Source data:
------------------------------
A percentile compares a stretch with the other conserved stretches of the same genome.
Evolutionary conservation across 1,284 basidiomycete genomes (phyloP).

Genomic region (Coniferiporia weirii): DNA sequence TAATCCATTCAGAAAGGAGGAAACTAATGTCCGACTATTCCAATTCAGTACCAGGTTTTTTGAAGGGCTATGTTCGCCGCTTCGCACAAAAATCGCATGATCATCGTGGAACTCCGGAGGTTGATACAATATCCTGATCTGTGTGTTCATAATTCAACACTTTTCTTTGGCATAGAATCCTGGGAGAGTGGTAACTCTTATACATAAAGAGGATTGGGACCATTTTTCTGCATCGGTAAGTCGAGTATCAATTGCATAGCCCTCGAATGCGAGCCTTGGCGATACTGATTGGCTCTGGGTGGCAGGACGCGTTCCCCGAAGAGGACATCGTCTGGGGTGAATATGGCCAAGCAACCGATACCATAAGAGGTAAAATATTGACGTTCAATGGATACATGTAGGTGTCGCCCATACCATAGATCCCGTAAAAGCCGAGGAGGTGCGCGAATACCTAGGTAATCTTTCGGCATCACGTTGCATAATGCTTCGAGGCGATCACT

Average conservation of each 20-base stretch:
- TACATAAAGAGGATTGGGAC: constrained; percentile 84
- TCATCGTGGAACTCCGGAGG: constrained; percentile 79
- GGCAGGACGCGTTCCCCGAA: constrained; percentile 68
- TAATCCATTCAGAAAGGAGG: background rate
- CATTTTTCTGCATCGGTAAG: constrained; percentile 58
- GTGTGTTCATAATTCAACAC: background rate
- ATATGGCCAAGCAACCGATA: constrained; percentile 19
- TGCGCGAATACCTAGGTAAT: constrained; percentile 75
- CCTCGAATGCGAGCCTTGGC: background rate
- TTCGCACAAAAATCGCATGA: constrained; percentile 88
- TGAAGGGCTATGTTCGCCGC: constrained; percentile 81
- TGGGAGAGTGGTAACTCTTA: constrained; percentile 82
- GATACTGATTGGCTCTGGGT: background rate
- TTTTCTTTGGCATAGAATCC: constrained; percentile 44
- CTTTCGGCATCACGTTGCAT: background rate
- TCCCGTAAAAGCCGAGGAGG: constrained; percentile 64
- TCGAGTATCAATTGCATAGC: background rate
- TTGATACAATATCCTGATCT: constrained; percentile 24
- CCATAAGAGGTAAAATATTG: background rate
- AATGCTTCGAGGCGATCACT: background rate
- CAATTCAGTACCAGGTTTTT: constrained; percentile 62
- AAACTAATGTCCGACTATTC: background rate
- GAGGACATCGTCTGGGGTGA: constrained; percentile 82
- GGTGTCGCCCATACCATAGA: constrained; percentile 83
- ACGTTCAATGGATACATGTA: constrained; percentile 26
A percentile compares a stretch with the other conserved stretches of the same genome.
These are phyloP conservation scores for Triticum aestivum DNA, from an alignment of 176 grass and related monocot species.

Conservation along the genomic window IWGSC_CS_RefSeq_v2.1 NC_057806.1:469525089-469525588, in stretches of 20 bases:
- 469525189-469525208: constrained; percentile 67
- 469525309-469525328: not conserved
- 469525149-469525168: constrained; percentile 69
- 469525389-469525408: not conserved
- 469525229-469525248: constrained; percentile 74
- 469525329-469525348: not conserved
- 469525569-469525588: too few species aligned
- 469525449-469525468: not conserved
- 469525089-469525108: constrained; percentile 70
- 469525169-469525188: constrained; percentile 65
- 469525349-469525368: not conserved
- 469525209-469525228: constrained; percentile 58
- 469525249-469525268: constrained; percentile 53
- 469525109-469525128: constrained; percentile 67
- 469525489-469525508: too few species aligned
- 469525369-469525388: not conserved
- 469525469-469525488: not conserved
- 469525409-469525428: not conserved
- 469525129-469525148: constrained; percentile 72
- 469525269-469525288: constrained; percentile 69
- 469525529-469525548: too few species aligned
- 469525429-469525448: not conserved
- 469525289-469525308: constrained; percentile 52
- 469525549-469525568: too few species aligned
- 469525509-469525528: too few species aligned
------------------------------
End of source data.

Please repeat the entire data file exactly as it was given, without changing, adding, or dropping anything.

A percentile compares a stretch with the other conserved stretches of the same genome.
Evolutionary conservation across 1,284 basidiomycete genomes (phyloP).

Genomic region (Coniferiporia weirii): DNA sequence TAATCCATTCAGAAAGGAGGAAACTAATGTCCGACTATTCCAATTCAGTACCAGGTTTTTTGAAGGGCTATGTTCGCCGCTTCGCACAAAAATCGCATGATCATCGTGGAACTCCGGAGGTTGATACAATATCCTGATCTGTGTGTTCATAATTCAACACTTTTCTTTGGCATAGAATCCTGGGAGAGTGGTAACTCTTATACATAAAGAGGATTGGGACCATTTTTCTGCATCGGTAAGTCGAGTATCAATTGCATAGCCCTCGAATGCGAGCCTTGGCGATACTGATTGGCTCTGGGTGGCAGGACGCGTTCCCCGAAGAGGACATCGTCTGGGGTGAATATGGCCAAGCAACCGATACCATAAGAGGTAAAATATTGACGTTCAATGGATACATGTAGGTGTCGCCCATACCATAGATCCCGTAAAAGCCGAGGAGGTGCGCGAATACCTAGGTAATCTTTCGGCATCACGTTGCATAATGCTTCGAGGCGATCACT

Average conservation of each 20-base stretch:
- TACATAAAGAGGATTGGGAC: constrained; percentile 84
- TCATCGTGGAACTCCGGAGG: constrained; percentile 79
- GGCAGGACGCGTTCCCCGAA: constrained; percentile 68
- TAATCCATTCAGAAAGGAGG: background rate
- CATTTTTCTGCATCGGTAAG: constrained; percentile 58
- GTGTGTTCATAATTCAACAC: background rate
- ATATGGCCAAGCAACCGATA: constrained; percentile 19
- TGCGCGAATACCTAGGTAAT: constrained; percentile 75
- CCTCGAATGCGAGCCTTGGC: background rate
- TTCGCACAAAAATCGCATGA: constrained; percentile 88
- TGAAGGGCTATGTTCGCCGC: constrained; percentile 81
- TGGGAGAGTGGTAACTCTTA: constrained; percentile 82
- GATACTGATTGGCTCTGGGT: background rate
- TTTTCTTTGGCATAGAATCC: constrained; percentile 44
- CTTTCGGCATCACGTTGCAT: background rate
- TCCCGTAAAAGCCGAGGAGG: constrained; percentile 64
- TCGAGTATCAATTGCATAGC: background rate
- TTGATACAATATCCTGATCT: constrained; percentile 24
- CCATAAGAGGTAAAATATTG: background rate
- AATGCTTCGAGGCGATCACT: background rate
- CAATTCAGTACCAGGTTTTT: constrained; percentile 62
- AAACTAATGTCCGACTATTC: background rate
- GAGGACATCGTCTGGGGTGA: constrained; percentile 82
- GGTGTCGCCCATACCATAGA: constrained; percentile 83
- ACGTTCAATGGATACATGTA: constrained; percentile 26
A percentile compares a stretch with the other conserved stretches of the same genome.
These are phyloP conservation scores for Triticum aestivum DNA, from an alignment of 176 grass and related monocot species.

Conservation along the genomic window IWGSC_CS_RefSeq_v2.1 NC_057806.1:469525089-469525588, in stretches of 20 bases:
- 469525189-469525208: constrained; percentile 67
- 469525309-469525328: not conserved
- 469525149-469525168: constrained; percentile 69
- 469525389-469525408: not conserved
- 469525229-469525248: constrained; percentile 74
- 469525329-469525348: not conserved
- 469525569-469525588: too few species aligned
- 469525449-469525468: not conserved
- 469525089-469525108: constrained; percentile 70
- 469525169-469525188: constrained; percentile 65
- 469525349-469525368: not conserved
- 469525209-469525228: constrained; percentile 58
- 469525249-469525268: constrained; percentile 53
- 469525109-469525128: constrained; percentile 67
- 469525489-469525508: too few species aligned
- 469525369-469525388: not conserved
- 469525469-469525488: not conserved
- 469525409-469525428: not conserved
- 469525129-469525148: constrained; percentile 72
- 469525269-469525288: constrained; percentile 69
- 469525529-469525548: too few species aligned
- 469525429-469525448: not conserved
- 469525289-469525308: constrained; percentile 52
- 469525549-469525568: too few species aligned
- 469525509-469525528: too few species aligned